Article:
keywords = "Children, Conduct problems, Narcissism, Oppositional defiant disorder, Self-esteem",
author = "Pietro Muratori and Annarita Milone and Paola Brovedani and Valentina Levantini and Gabriele Melli and Simone Pisano and Elena Valente and Sander Thomaes and Gabriele Masi",
year = "2018",
month = "12",
day = "1",
doi = "10.1016/j.jad.2018.08.043",
language = "English",
volume = "241",
pages = "275--281",
journal = "Journal of Affective Disorders",
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publisher = "Elsevier",

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T1 - Narcissistic traits and self-esteem in children

T2 - Results from a community and a clinical sample of patients with oppositional defiant disorder

AU - Muratori, Pietro

AU - Milone, Annarita

AU - Brovedani, Paola

AU - Levantini, Valentina

AU - Melli, Gabriele

AU - Pisano, Simone

AU - Valente, Elena

AU - Thomaes, Sander

AU - Masi, Gabriele

PY - 2018/12/1

Y1 - 2018/12/1

N2 - Background: Several studies have investigated relationships between narcissism, self-esteem and behavioral problems in children. Most of these studies have been conducted in community samples, rather than in clinical referred samples. This field of research is clinically important, because data on community samples suggest that narcissism is a significant risk factor for children's behavioral problems. Methods: The study aimed to test the psychometric properties of the Child Narcissism Scale (CNS) in a community sample of Italian children and to explore the clinical utility of CNS in a sample of referred children with Oppositional Defiant Disorder (ODD). Results: In the community sample, the Italian version of the CNS was shown to be a normally distributed, single-factor measure of childhood narcissism with very good internal consistency. Furthermore, high levels of narcissism were associated with less self-esteem in family relationships, more parent-reported conduct problems, and less teacher-reported pro-social behaviors. In the ODD sample, high levels of narcissism were associated with more conduct problems and emotional symptoms. Low levels of self-esteem were associated with more conduct problems. Limitations: The cross sectional design does not allow for estimates of CNS test-retest reliability and sensitivity to change, nor does it allow for interpretations that suggest temporal precedence or causality. Conclusions: We found support for the cross-cultural utility of the CNS as a short and comprehensive self-report measure of narcissistic traits, which can be used in community and clinical samples of children, and suggested how narcissism may be involved in children's behavioral problems.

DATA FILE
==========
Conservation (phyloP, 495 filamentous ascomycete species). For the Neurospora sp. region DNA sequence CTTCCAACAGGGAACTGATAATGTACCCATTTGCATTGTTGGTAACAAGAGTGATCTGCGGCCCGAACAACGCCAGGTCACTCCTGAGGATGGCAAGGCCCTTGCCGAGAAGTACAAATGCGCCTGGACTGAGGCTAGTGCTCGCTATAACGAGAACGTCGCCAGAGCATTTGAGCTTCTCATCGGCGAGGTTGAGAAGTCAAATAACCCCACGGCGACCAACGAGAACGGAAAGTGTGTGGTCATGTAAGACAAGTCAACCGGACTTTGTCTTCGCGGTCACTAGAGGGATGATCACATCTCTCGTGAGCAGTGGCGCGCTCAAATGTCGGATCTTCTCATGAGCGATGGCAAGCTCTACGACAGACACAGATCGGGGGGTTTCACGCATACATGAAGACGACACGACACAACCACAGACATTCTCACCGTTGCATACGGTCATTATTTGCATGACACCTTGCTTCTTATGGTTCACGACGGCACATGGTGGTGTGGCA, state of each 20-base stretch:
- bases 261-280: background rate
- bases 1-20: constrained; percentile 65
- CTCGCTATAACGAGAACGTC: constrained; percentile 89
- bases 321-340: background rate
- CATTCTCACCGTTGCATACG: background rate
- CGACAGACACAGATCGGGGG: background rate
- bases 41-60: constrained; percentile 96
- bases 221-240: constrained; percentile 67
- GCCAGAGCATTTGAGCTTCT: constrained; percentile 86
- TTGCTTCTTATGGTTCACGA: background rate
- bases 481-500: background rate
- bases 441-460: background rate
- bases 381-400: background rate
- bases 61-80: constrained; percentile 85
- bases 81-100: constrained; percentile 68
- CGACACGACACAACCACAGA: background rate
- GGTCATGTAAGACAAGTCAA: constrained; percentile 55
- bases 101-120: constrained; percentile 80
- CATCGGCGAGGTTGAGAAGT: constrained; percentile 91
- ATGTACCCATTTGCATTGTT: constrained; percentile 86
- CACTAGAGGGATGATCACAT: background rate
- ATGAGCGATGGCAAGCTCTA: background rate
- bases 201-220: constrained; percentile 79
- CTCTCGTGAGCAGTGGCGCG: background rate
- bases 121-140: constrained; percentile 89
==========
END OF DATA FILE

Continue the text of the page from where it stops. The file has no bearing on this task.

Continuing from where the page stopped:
AB - Background: Several studies have investigated relationships between narcissism, self-esteem and behavioral problems in children. Most of these studies have been conducted in community samples, rather than in clinical referred samples. This field of research is clinically important, because data on community samples suggest that narcissism is a significant risk factor for children's behavioral problems. Methods: The study aimed to test the psychometric properties of the Child Narcissism Scale (CNS) in a community sample of Italian children and to explore the clinical utility of CNS in a sample of referred children with Oppositional Defiant Disorder (ODD). Results: In the community sample, the Italian version of the CNS was shown to be a normally distributed, single-factor measure of childhood narcissism with very good internal consistency. Furthermore, high levels of narcissism were associated with less self-esteem in family relationships, more parent-reported conduct problems, and less teacher-reported pro-social behaviors. In the ODD sample, high levels of narcissism were associated with more conduct problems and emotional symptoms. Low levels of self-esteem were associated with more conduct problems. Limitations: The cross sectional design does not allow for estimates of CNS test-retest reliability and sensitivity to change, nor does it allow for interpretations that suggest temporal precedence or causality. Conclusions: We found support for the cross-cultural utility of the CNS as a short and comprehensive self-report measure of narcissistic traits, which can be used in community and clinical samples of children, and suggested how narcissism may be involved in children's behavioral problems.